EU budget cut heralds CAP reform

THE cut to the EU's long term budget for 2014-20 agreed by the heads of government for the first time in history will mean the Common Agricultural Policy (CAP) will also be reduced.

THE cut to the EU's long term budget for 2014-20 agreed by the heads of government for the first time in history will mean the Common Agricultural Policy (CAP) will also be reduced.

And this now paves the way for the reforms in the CAP, according to the National Farmers’ Union (NFU).

The NFU said the deal now opens the way to an agreement on CAP reform, which the Irish presidency hope to conclude in June.

For the NFU, the two critical points are that the UK, and its members, are treated fairly both in budgetary terms and in terms of the greening conditions that are imposed on them.

NFU president Peter Kendall said: “The NFU has consistently stated that it would be unrealistic to expect the CAP could be exempt from cuts, when all public expenditure across Europe is under pressure. The important thing for us is to ensure that the UK is treated fairly and equitably.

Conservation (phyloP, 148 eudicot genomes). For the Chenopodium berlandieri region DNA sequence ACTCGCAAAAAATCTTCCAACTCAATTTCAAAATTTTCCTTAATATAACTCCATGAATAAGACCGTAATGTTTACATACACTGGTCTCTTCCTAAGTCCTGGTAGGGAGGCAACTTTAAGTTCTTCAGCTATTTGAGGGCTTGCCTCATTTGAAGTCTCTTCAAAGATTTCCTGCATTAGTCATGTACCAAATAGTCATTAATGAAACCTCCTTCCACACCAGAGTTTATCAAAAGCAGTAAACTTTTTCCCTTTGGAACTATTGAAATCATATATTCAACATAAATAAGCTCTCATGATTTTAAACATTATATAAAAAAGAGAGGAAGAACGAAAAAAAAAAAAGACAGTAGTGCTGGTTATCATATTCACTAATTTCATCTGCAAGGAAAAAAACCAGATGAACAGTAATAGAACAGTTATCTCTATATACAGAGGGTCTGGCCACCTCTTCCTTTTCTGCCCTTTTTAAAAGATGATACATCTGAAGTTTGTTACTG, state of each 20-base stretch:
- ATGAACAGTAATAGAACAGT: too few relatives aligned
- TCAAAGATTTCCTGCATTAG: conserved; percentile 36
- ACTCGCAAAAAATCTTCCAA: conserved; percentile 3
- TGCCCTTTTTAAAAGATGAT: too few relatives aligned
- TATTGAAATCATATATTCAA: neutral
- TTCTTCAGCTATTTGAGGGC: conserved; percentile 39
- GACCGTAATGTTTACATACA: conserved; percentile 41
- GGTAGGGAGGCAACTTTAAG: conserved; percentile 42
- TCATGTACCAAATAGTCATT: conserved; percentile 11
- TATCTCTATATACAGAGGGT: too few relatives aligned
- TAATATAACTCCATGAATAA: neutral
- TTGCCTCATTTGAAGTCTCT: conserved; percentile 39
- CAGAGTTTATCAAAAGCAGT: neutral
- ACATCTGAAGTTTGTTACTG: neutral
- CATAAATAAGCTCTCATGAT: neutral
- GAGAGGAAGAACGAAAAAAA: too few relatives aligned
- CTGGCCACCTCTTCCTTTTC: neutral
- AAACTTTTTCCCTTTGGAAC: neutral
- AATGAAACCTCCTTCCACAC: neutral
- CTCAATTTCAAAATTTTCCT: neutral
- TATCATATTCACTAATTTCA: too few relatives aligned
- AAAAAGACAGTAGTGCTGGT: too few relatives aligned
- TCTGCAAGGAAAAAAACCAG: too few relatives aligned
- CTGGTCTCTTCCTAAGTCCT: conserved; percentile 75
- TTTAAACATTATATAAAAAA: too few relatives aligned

“The heads of government have introduced some improvements in the commission’s proposals as they affect agricultural spending. For example, they have agreed that greening of the CAP will not require land to be taken out of production and that capping of the payments to larger farmers will be voluntary at member state level.”

 

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